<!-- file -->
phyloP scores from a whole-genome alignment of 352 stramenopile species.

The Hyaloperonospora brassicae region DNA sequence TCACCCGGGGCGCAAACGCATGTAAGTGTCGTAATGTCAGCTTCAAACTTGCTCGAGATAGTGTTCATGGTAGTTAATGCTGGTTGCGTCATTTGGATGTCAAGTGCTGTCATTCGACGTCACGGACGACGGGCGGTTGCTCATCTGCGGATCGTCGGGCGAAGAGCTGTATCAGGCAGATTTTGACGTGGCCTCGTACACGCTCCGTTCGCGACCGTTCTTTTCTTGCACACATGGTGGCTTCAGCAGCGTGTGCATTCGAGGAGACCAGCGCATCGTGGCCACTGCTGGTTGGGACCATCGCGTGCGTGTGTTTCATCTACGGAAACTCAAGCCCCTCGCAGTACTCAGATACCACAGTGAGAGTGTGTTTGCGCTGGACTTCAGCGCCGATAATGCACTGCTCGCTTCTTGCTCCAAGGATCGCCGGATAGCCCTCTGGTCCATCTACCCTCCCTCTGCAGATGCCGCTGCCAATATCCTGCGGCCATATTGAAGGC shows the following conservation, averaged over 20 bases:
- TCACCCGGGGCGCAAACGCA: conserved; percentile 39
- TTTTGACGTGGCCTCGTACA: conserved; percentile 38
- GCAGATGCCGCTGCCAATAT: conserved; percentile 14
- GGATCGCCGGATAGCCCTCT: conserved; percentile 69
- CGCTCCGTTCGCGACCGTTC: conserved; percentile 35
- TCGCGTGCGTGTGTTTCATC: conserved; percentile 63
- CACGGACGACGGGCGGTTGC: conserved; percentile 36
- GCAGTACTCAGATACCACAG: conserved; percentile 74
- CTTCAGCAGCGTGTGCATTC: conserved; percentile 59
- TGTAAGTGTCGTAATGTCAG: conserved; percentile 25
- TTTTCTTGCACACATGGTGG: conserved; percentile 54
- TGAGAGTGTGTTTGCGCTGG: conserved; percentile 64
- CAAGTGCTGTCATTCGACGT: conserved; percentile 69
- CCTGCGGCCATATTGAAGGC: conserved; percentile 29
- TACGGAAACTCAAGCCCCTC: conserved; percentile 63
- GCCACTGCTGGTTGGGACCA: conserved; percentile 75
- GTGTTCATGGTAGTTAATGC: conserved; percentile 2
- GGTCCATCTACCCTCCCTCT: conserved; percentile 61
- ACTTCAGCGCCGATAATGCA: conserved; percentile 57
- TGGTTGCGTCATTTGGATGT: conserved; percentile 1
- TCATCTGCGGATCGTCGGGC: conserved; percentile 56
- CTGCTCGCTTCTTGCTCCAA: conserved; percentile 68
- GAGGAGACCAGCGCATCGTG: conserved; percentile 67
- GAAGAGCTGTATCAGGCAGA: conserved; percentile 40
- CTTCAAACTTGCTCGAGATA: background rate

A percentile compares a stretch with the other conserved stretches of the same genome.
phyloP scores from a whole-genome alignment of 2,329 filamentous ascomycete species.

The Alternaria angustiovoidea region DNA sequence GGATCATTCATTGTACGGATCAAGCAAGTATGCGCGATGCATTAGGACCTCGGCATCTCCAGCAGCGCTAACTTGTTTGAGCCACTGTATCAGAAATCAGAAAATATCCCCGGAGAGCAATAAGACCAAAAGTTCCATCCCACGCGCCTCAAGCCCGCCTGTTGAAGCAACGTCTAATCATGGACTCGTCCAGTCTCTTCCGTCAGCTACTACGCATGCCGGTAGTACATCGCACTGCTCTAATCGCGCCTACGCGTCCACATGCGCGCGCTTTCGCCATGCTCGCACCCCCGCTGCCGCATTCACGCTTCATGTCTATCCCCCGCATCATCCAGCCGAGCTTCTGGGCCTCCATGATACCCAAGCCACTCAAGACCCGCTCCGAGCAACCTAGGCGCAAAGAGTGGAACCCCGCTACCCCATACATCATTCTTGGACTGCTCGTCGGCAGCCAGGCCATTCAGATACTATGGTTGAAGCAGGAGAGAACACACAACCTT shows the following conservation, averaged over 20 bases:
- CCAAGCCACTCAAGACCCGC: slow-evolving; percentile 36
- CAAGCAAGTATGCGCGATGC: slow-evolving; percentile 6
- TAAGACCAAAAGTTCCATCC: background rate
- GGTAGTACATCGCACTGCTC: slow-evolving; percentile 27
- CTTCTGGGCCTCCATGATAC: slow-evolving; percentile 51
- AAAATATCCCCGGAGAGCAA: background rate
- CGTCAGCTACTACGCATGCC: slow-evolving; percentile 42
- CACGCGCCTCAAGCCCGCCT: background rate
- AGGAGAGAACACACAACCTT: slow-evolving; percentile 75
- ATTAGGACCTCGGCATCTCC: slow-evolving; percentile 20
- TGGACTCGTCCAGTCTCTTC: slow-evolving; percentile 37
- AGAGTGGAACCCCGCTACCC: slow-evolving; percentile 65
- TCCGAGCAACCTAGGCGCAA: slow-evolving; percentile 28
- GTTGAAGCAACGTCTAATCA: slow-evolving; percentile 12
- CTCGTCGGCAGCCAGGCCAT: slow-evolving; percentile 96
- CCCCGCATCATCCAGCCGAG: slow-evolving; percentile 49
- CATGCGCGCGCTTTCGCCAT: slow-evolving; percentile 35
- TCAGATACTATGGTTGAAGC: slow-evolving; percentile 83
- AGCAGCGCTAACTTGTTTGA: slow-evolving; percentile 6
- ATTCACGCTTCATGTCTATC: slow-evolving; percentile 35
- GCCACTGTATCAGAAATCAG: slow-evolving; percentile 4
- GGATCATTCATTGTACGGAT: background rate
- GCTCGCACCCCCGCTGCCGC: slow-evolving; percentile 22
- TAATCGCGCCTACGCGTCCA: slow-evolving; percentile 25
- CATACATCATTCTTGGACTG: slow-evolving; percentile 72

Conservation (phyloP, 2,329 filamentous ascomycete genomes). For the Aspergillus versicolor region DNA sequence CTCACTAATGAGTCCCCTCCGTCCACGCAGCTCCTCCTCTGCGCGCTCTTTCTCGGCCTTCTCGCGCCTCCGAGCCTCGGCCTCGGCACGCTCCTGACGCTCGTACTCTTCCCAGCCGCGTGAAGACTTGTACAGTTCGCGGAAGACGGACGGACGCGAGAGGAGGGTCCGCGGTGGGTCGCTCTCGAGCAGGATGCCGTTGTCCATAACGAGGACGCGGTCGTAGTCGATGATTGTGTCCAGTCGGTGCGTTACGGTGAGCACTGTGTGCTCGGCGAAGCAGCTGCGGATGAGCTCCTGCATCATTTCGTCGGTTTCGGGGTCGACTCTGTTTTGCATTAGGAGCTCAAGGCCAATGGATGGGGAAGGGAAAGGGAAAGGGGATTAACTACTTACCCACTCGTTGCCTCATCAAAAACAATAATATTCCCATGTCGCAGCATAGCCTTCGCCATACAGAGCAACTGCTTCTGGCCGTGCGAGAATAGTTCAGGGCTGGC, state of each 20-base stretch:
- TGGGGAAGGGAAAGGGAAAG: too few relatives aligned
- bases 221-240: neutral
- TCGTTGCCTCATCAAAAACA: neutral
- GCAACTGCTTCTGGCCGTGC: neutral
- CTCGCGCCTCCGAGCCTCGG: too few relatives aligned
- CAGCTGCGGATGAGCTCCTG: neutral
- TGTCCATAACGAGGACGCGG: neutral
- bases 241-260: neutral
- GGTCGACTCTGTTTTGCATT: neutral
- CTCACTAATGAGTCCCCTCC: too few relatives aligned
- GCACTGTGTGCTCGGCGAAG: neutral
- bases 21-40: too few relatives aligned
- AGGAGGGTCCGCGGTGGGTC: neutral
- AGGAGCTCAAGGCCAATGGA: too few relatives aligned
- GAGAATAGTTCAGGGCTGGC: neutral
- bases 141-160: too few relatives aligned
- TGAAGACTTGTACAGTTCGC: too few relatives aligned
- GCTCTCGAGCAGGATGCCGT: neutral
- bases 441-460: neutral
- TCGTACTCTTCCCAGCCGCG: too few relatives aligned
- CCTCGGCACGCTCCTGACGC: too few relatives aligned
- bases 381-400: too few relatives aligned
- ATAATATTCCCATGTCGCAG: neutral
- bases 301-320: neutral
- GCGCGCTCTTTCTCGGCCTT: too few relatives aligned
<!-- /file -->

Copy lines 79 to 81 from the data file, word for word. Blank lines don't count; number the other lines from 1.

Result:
- ATAATATTCCCATGTCGCAG: neutral
- bases 301-320: neutral
- GCGCGCTCTTTCTCGGCCTT: too few relatives aligned